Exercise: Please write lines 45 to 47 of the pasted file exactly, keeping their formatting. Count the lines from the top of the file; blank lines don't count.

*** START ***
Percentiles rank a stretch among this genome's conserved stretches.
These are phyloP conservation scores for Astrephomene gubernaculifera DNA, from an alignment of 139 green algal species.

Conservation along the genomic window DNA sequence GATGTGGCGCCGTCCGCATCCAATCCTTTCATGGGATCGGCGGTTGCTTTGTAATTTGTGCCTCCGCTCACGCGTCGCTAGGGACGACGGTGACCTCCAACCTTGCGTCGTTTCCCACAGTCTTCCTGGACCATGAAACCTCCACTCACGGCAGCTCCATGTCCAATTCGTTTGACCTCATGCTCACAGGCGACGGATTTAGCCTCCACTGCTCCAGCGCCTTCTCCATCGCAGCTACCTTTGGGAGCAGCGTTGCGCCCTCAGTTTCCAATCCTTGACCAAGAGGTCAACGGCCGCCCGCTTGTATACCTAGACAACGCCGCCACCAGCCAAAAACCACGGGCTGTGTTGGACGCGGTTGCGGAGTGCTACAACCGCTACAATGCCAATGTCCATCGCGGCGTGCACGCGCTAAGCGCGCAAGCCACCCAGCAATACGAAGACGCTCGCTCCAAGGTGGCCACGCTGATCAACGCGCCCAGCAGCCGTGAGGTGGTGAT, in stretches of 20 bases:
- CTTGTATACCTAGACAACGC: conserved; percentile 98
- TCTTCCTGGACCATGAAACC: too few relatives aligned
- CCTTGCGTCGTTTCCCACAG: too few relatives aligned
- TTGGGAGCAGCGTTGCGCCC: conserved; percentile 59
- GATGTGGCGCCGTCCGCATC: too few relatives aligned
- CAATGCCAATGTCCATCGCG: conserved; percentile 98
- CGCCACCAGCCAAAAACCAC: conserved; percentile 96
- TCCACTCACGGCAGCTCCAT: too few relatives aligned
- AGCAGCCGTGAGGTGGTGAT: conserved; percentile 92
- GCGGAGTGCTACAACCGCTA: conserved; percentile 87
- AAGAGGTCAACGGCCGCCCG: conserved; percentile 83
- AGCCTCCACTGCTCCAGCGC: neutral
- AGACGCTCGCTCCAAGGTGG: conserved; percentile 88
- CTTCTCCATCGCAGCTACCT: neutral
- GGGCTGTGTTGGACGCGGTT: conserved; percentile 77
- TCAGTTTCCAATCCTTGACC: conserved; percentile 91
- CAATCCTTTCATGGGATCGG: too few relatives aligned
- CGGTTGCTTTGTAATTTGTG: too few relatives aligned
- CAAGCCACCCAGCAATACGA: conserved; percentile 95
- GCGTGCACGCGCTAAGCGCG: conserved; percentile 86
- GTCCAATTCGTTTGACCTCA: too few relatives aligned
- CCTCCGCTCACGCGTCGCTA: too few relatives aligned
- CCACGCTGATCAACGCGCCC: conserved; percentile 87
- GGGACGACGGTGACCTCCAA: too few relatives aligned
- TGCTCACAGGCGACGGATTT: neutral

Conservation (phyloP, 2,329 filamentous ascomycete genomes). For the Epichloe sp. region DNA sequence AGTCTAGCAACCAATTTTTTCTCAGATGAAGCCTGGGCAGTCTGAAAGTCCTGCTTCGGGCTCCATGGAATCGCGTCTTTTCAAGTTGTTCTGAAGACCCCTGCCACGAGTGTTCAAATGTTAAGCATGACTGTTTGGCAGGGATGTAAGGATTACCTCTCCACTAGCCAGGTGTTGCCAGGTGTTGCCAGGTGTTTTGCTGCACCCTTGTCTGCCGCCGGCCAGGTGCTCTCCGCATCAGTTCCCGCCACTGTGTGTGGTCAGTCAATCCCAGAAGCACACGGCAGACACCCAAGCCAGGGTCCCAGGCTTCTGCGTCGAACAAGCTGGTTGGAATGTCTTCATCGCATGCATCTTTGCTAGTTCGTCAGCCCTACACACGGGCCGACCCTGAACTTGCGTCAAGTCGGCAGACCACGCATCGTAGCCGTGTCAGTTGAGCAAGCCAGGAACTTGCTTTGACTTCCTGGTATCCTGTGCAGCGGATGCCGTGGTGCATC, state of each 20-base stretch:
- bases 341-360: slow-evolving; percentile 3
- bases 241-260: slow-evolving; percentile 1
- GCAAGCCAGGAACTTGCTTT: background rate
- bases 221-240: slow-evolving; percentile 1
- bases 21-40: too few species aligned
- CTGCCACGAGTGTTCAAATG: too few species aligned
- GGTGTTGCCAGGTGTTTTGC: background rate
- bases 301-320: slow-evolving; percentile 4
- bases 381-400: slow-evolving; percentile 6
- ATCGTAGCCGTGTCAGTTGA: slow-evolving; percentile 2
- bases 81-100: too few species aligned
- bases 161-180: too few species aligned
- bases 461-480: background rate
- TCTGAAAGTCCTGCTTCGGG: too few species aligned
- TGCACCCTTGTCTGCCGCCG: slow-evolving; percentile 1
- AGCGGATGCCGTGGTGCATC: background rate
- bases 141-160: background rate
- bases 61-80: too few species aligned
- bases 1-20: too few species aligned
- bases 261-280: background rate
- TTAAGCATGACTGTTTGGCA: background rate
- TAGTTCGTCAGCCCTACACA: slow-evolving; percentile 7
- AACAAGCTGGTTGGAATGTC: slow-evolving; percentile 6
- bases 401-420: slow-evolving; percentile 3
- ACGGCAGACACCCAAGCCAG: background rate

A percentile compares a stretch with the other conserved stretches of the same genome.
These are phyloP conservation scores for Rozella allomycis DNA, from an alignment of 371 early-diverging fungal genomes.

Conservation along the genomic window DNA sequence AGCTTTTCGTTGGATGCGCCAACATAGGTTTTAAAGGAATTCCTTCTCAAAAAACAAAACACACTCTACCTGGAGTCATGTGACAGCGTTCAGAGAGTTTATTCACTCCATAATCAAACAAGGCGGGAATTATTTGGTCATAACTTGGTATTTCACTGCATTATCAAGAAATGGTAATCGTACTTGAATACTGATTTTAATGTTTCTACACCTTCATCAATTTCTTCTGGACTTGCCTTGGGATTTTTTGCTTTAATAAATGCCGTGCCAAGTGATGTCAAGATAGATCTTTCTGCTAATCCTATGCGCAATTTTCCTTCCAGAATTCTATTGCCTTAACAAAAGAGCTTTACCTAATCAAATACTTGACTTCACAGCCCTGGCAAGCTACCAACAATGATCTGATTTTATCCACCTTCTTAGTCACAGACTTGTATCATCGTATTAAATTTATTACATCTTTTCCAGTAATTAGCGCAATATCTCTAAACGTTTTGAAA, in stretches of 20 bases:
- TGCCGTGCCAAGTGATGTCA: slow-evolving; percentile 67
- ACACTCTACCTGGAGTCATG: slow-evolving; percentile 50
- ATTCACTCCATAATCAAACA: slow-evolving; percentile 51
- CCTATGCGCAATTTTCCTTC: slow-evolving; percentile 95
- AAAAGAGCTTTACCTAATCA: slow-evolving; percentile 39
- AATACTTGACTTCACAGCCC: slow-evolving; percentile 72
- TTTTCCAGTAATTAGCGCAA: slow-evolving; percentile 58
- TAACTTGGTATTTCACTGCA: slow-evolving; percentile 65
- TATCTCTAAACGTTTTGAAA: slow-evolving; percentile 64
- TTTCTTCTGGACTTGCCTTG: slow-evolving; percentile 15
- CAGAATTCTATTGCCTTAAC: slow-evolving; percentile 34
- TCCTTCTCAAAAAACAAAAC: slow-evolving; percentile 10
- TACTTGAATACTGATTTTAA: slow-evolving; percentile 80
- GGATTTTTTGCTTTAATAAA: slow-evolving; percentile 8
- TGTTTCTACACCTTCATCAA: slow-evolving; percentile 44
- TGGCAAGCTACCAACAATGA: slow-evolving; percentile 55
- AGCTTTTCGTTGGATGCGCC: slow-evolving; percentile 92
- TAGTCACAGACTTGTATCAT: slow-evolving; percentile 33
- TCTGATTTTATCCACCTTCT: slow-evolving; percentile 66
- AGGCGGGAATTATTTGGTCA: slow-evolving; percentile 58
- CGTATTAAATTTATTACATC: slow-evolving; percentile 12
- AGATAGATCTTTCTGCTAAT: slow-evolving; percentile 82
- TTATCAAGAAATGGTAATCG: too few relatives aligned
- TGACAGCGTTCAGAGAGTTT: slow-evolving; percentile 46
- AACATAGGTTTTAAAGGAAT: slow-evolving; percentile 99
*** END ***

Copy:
- AGCGGATGCCGTGGTGCATC: background rate
- bases 141-160: background rate
- bases 61-80: too few species aligned